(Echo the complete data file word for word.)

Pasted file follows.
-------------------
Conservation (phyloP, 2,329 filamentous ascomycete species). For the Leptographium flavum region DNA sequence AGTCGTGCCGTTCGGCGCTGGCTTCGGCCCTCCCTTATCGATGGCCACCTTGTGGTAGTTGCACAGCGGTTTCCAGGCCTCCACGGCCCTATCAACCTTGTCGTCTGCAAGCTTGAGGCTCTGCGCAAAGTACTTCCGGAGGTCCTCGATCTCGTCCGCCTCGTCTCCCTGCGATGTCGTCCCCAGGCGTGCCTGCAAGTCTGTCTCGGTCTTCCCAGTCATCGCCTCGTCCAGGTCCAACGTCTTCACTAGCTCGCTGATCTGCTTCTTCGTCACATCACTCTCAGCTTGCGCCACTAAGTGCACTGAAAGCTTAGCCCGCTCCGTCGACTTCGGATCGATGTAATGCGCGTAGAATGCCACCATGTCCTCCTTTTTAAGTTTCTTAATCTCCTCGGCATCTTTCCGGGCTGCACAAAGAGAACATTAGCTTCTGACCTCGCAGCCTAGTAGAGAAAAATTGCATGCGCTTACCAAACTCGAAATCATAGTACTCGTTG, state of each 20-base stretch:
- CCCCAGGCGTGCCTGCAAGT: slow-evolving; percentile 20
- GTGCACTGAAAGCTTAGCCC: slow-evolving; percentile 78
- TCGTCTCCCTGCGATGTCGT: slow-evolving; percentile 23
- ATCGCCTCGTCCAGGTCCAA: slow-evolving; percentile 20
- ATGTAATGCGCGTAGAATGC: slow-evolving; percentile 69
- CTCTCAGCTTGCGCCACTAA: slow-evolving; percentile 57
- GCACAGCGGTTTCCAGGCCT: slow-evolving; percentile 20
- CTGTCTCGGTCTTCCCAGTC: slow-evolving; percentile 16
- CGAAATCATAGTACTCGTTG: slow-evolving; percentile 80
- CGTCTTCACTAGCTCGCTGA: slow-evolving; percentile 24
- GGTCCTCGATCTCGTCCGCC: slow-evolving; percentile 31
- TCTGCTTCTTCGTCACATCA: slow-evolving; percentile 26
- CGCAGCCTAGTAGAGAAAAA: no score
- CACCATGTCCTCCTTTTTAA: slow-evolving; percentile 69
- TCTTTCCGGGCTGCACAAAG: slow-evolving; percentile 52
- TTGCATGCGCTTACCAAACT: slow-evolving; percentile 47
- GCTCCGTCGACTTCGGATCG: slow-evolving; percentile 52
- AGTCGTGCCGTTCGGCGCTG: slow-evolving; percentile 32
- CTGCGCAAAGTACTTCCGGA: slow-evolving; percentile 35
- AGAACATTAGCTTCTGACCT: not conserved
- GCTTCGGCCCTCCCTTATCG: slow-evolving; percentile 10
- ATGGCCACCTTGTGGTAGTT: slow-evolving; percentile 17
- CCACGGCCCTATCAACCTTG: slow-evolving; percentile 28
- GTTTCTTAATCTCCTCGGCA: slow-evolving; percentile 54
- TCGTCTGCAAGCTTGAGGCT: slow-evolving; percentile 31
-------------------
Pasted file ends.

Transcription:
Conservation (phyloP, 2,329 filamentous ascomycete species). For the Leptographium flavum region DNA sequence AGTCGTGCCGTTCGGCGCTGGCTTCGGCCCTCCCTTATCGATGGCCACCTTGTGGTAGTTGCACAGCGGTTTCCAGGCCTCCACGGCCCTATCAACCTTGTCGTCTGCAAGCTTGAGGCTCTGCGCAAAGTACTTCCGGAGGTCCTCGATCTCGTCCGCCTCGTCTCCCTGCGATGTCGTCCCCAGGCGTGCCTGCAAGTCTGTCTCGGTCTTCCCAGTCATCGCCTCGTCCAGGTCCAACGTCTTCACTAGCTCGCTGATCTGCTTCTTCGTCACATCACTCTCAGCTTGCGCCACTAAGTGCACTGAAAGCTTAGCCCGCTCCGTCGACTTCGGATCGATGTAATGCGCGTAGAATGCCACCATGTCCTCCTTTTTAAGTTTCTTAATCTCCTCGGCATCTTTCCGGGCTGCACAAAGAGAACATTAGCTTCTGACCTCGCAGCCTAGTAGAGAAAAATTGCATGCGCTTACCAAACTCGAAATCATAGTACTCGTTG, state of each 20-base stretch:
- CCCCAGGCGTGCCTGCAAGT: slow-evolving; percentile 20
- GTGCACTGAAAGCTTAGCCC: slow-evolving; percentile 78
- TCGTCTCCCTGCGATGTCGT: slow-evolving; percentile 23
- ATCGCCTCGTCCAGGTCCAA: slow-evolving; percentile 20
- ATGTAATGCGCGTAGAATGC: slow-evolving; percentile 69
- CTCTCAGCTTGCGCCACTAA: slow-evolving; percentile 57
- GCACAGCGGTTTCCAGGCCT: slow-evolving; percentile 20
- CTGTCTCGGTCTTCCCAGTC: slow-evolving; percentile 16
- CGAAATCATAGTACTCGTTG: slow-evolving; percentile 80
- CGTCTTCACTAGCTCGCTGA: slow-evolving; percentile 24
- GGTCCTCGATCTCGTCCGCC: slow-evolving; percentile 31
- TCTGCTTCTTCGTCACATCA: slow-evolving; percentile 26
- CGCAGCCTAGTAGAGAAAAA: no score
- CACCATGTCCTCCTTTTTAA: slow-evolving; percentile 69
- TCTTTCCGGGCTGCACAAAG: slow-evolving; percentile 52
- TTGCATGCGCTTACCAAACT: slow-evolving; percentile 47
- GCTCCGTCGACTTCGGATCG: slow-evolving; percentile 52
- AGTCGTGCCGTTCGGCGCTG: slow-evolving; percentile 32
- CTGCGCAAAGTACTTCCGGA: slow-evolving; percentile 35
- AGAACATTAGCTTCTGACCT: not conserved
- GCTTCGGCCCTCCCTTATCG: slow-evolving; percentile 10
- ATGGCCACCTTGTGGTAGTT: slow-evolving; percentile 17
- CCACGGCCCTATCAACCTTG: slow-evolving; percentile 28
- GTTTCTTAATCTCCTCGGCA: slow-evolving; percentile 54
- TCGTCTGCAAGCTTGAGGCT: slow-evolving; percentile 31